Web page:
Wee Pub South celebrated the pub’s 5th anniversary in St. Mary’s (GA) on Saturday, highlighting indie music, trucks, and a parking lot party that felt like a block party. Fun was the only agenda in sight, with bands filling the night with music as guests played corn hole right below the stage. Besides that, those interesting trucks were on display, hoods up, for enthusiasts to admire engines and the ‘which-its’ that run them.
The afternoon got underway with a solo performance by Chris Woods.
Woods has a neat bio note—Jennifer Nettles’ mom was his middle school teacher. Woods performed in the afternoon, so I didn’t get to catch his act but I heard compliments about his music from others who were there. [I am currently waiting to receive a URL for his music page].
After Woods, the Crazy Daysies took the stage. This was a full band performance with Jennifer, Rebecca, Chris Sands (drums), and Wes Goode (bass guitar). Everyone had a great time and the crowd seemed to like that ‘swampy-tonk’ sound the Daysies make. [Article continues after photo.]
The Jason Evans Band closed out the event, taking the stage at 10 p.m. Evans put in his dues in Nashville, taking the stage with Randy Travis and a number of other notables in country music. Like the Daysies, Evans has declined publishing contracts in order to do music the way he wants to. His band is meticulous when it comes to delivery, with a big sound and excellent instrumentation. [Article continues after photo.]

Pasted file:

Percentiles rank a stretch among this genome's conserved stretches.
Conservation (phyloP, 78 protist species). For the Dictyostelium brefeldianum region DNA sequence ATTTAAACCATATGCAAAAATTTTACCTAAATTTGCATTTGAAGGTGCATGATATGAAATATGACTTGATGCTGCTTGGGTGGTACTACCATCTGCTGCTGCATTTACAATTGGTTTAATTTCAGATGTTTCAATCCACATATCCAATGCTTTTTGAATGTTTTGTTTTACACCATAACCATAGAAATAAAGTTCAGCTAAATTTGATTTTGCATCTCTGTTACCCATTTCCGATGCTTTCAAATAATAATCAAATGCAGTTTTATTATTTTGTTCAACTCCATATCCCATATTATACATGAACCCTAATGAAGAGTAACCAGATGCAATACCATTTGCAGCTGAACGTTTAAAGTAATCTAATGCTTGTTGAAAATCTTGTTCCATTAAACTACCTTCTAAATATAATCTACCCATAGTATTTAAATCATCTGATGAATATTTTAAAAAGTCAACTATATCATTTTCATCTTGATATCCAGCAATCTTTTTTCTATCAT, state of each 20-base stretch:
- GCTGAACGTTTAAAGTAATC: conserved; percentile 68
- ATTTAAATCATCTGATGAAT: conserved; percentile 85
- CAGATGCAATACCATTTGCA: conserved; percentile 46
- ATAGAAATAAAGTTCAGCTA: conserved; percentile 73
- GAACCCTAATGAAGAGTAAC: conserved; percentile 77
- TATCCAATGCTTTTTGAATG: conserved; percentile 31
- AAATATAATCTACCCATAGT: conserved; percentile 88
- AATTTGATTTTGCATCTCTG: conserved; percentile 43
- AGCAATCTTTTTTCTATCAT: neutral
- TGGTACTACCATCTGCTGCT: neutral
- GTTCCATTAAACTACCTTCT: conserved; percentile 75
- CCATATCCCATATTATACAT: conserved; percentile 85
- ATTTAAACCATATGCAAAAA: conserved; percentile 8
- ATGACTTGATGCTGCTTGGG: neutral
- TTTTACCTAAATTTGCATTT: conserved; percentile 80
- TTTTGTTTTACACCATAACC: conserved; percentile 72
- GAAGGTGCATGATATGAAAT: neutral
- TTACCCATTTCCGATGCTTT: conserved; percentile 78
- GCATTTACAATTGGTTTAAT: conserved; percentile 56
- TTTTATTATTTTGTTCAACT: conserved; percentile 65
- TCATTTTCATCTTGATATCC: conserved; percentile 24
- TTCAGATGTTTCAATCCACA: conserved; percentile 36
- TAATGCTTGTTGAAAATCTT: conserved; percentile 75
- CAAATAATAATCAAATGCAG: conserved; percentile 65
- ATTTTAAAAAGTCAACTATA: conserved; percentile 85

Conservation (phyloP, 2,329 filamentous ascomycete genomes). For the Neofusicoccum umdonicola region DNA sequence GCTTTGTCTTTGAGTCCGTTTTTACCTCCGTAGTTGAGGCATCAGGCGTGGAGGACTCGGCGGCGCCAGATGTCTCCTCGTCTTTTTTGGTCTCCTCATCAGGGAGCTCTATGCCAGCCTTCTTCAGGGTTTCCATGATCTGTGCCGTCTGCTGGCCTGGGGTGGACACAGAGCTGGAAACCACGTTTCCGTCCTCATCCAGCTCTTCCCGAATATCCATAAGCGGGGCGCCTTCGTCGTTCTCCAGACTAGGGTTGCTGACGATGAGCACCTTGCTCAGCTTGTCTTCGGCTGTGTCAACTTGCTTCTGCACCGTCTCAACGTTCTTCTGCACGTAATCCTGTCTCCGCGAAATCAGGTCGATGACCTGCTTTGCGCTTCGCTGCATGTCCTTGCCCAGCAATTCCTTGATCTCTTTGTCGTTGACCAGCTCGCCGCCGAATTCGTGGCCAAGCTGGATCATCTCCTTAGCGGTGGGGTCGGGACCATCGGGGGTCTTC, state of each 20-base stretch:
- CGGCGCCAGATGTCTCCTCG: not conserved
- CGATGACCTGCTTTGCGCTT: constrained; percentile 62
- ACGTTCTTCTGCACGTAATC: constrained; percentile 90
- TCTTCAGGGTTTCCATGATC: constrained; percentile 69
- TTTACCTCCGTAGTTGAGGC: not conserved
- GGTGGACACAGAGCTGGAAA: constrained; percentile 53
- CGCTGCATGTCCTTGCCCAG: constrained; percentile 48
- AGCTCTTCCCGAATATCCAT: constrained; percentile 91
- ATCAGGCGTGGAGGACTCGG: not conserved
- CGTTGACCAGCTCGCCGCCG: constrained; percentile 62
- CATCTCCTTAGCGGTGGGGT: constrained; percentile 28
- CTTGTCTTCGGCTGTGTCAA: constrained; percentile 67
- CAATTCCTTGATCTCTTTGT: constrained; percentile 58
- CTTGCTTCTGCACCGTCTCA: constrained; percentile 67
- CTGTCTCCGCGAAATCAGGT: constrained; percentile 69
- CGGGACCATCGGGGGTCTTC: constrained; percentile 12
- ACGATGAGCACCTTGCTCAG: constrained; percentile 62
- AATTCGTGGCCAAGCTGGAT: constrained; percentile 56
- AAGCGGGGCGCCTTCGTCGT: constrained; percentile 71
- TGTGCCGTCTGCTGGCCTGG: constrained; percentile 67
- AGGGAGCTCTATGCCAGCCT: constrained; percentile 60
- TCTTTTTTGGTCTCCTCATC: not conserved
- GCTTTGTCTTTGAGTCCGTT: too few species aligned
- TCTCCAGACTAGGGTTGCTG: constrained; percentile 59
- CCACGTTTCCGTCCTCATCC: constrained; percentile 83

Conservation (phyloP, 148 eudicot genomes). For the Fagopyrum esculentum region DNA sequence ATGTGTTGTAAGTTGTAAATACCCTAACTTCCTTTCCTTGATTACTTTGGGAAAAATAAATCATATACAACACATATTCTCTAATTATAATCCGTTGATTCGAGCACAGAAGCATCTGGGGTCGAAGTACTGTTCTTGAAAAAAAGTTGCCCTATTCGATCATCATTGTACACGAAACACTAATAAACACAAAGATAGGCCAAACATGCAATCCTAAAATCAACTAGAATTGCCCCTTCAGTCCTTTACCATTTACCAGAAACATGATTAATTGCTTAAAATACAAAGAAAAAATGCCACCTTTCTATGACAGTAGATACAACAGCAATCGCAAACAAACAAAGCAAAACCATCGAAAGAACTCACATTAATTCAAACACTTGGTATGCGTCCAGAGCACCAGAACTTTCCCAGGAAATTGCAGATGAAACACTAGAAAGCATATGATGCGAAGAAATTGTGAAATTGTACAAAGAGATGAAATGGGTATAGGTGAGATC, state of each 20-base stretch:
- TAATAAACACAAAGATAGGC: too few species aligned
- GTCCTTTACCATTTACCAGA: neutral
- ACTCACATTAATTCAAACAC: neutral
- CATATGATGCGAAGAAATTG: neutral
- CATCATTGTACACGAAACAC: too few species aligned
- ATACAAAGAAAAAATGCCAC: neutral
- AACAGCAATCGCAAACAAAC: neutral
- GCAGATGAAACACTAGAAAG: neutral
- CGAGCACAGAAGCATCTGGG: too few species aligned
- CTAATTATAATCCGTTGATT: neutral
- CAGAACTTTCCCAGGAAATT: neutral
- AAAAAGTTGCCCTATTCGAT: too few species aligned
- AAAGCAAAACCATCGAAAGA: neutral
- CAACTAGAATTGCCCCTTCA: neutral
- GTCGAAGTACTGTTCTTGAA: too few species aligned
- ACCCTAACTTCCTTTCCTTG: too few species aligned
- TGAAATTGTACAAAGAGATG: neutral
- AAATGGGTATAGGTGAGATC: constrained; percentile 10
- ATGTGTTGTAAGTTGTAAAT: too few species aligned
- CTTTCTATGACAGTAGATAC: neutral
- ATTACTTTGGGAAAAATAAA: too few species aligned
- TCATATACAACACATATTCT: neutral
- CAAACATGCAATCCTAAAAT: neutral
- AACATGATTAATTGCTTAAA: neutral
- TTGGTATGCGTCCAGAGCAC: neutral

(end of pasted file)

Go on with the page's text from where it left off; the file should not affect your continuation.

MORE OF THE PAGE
Unlike some male country vocalists, Evans can actually sing. So can his band mates. The band does a lot of gigs in the southeast, so if you can, catch one of their shows. You won’t be disappointed. They play a wide variety of tunes, not just traditional country, and they haven’t caved to the pop-cookie-cutter country populating some TV channels claiming to be country.
Evans’ band comprises Charley Bradley- Acoustic Guitar/ Harmony, Alan Price- Lead Guitar, Kevin Briscoe-Drums/Percussion, Caveman Bill- Bassist/Guitarist, and David Vanderver- Piano/ Keys.
I think Wee Pub must have been happy with the response to the event. A crowd stayed from afternoon to late evening, and weather cooperated by sending a steady breeze out to tamp down the heat and humidity. This pub is a true neighborhood pub, and that’s probably why, as I looked around at all the people talking and laughing, it seemed like a block party.
Wee Pub deserves accolades, not just for a great event, but for highlighting indie musicians at this special event. The guests enjoyed playing corn hole, eating great food, tossing back cold drinks, and looking at those seriously enhanced trucks.
Small businesses like Wee Pub South are an asset to indie artists.
There’s also a Wee Pub North, in Brunswick, GA.
(Band Mom/July 17, 2017)